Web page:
by Jeff Belknap
"Wine Defined," Sentry Magazine, December 2002
"whosoever is deceived thereby is not wise" (Proverbs 20:1).
Today we have a serious problem in our society with drinking alcoholic beverages. Unfortunately, it even seems to be a perplexing issue in the body of Christ. There is a great deal of ignorance (lack of knowledge) concerning this subject, as it is revealed in the Holy Scriptures. For this reason, I have compiled the following truths in hopes of eradicating much of the misunderstanding and deception that prevails throughout this country and abroad. The old saying "Tell a lie long enough, and everyone will eventually believe it" is true with a great number of Bible subjects, and the topic of wine is no exception.
In this compilation, I would like to prove that usage of the word "wine" does not always infer a fermented beverage. It is a generic word (meaning fermented or unfermented), not only in the Old and New Testaments but also in the secular world. Let's begin by acknowledging just a few reputable sources. The following material is just a portion of a list that comes from F. R. Lees' work, The Bible Wine Question.
- Aristotle ... new wine "it is wine in name, but not in effect..." (4th century B.C.)
- Callixenus ... they "were trampling on the grapes, and the new-wine (gleukos) ran out over the whole road ... " (300 B.C.)
- Papias ... "Each grape shall yield five and twenty measures of wine (oinos) .." (90 A.D.)
- Babylonian paraphrase on Genesis 27:25 speaks of "wine reserved in its grapes."
- The Gemara speaks of "wine preserved in its grapes."
- Suidas ... "GLEUKUS ... the droppings of the grapes before being trodden .." (950 A.D.)
- Sir Thomas Herbert speaks of wine gotten from wounding the Toddy Tree and catching the juice (1638 A.D.)
- John Parkinson under the heading "Vines" says: "The juyce or liquor pressed out of the ripe grape is called VINUM, wine ..." (1640 A.D.)
- Henry Southwell speaking of martyrs said that they were "like grapes when pressed, they yield luxuriant wine" (1660 A.D.)
- Thomas Blount speaks of must as new-wine, or, "that which is first pressed out of the grape." (1670 A.D.)
- Edward Phillips says of must, "wine newly pressed from the grapes (1670 A.D.)
- J. W. Gent speaks of "wine-cinder" and "cherrywine." The juice of the cherry is "gently pressed" and makes "a very pleasant wine" (1676 A.D.)
- W. Robertson, "Wine; Vinum ... New-Wine; Mustum - New wine that runs out without pressing." (1693 A.D.)
- Thomas Sprat speaks of vessels into which is put "cute or unfermented wine." (1702 A.D.)
- J. M. Gesner says: "Once for all it must be observed, that the words VINUM (wine), VITIS (vine), UVAE (grape-clusters), and VINEA (vineyard), as kindred terms are sometimes used synonymously ..." and "The juice of apples, pears, pomegranates, and sorbs, was called VINUM." (1730A.D.)
- Miller's Gardener's Dictionary: The first time they lower the great beams upon the grapes, they (the French) call the wine that runs out the WINE of Guotte, because it is the finest and most exquisite in the grape ... The wine strains from the press into a puncheon ... Vin Bourra, as they call it, i.e., a new and sweet white wine that has not worked ... " (1748 A.D.)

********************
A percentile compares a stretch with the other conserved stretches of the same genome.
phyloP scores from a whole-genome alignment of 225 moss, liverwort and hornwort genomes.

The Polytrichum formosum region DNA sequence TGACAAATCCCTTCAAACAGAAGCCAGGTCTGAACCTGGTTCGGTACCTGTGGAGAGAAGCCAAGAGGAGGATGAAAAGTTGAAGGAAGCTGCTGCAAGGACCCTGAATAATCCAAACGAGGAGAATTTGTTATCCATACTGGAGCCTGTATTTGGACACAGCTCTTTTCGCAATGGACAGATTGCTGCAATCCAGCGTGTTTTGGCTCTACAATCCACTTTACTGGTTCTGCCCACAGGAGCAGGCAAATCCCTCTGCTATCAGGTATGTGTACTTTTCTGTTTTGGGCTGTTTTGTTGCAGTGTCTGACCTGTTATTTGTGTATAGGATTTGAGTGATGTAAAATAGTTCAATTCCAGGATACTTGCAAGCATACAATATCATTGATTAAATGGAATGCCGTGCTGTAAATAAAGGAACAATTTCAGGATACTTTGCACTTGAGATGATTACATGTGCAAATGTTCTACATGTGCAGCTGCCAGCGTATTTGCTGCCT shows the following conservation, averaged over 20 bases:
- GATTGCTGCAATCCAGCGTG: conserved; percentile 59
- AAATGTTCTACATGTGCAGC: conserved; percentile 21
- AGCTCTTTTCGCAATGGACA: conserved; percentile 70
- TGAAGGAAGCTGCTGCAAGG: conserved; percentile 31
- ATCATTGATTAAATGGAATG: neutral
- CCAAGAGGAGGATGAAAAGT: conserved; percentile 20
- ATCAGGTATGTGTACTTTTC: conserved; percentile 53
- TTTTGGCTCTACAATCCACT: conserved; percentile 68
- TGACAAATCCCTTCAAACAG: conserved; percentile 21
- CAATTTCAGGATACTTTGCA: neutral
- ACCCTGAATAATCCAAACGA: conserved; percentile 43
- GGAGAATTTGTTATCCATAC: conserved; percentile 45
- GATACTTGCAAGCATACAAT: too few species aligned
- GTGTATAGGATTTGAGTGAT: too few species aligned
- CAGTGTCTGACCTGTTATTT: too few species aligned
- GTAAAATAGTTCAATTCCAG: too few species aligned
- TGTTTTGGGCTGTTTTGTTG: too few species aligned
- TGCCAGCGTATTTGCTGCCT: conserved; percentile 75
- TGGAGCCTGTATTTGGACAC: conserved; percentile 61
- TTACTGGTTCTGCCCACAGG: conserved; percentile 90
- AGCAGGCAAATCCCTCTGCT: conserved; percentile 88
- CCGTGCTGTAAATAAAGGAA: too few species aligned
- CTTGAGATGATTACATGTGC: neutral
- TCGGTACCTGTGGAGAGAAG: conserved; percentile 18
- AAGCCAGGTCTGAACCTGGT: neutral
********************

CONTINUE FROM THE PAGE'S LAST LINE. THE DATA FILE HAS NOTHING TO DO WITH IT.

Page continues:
- E. Chambers speaks of, "Sweet wine" which has not yet fermented; wine which is called "Mere-goutte," mother-drop, which is the virgin-wine; Burnt wine is "boiled up with sugar." (1750 A.D.)
- Samuel Johnson speaks of Must as "New wine" (1773 A.D.)
- John Parkhurst tells of Ovid applying the Latin "merum" to mean "pure wine as it is pressed out of the grapes."
- J. F. Schleusner: "OINOS; generally VINUM liquor expressed from grapes whether new or old ... OINOS neos, VINUM novum i.e., must, alias gleukos ... GLEUKOS, properly the liquor which drops from the grape before treading." (1810A.D.)
- Gesenius (in the last edition of his lexicon, 1844): "TIROSH, must, of the juice of the grape." (1844 A.D.)
- James Donegan: "GLEUKOS; new, unfermented wine, must...SIRAION ... a wine prepared by boiling grapes .." (1826 A.D.)
- Noah Webster: "Must, New wine; wine pressed from the grape but not fermented." (1828 A.D.)
- S. Lee: "Ahsis; Literally, trodden. New wine; the juice of the grape .." (1830 A.D.)
- John Avenarius has: "Ahsis - mustum, which is recently expressed juice. German susz: susur wein." (1588A.D.)
- Dr. Ure: "Juice, when newly expressed, and before it has begun to ferment, is called must, and in common language sweet wine." (1836 A.D.)
- H. Bullinger speaks of wine running out of the wine-press (1573 A.D.)
- Bretschneider: "Oinos neos, mustum. Sept. for ahsis and tirosh. 2 ...Gleukos, mustum. That which drops from the grapes before being trodden. Acts 2:13. Job 32:19 where the Hebrew is yayin." (1840A.D.)
- Baron Liebig: "If a flask be filled with grape juice and made air-tight, and then kept for a few hours in boiling water ... the wine does not now ferment." (1844 A.D.)
- Encyclopedia Americana (1855): "The juice of the grape, when newly expressed, and before it has begun to ferment, is called must, and, in common language, sweet wine."
Hopefully, these authorities will help offset some of the unqualified statements of others. Just because we (today in America) use the word "wine" to indicate that which is intoxicating doesn't mean that it was always used in that way! Fairness and honesty demand that we understand this topic from their perspective, not ours.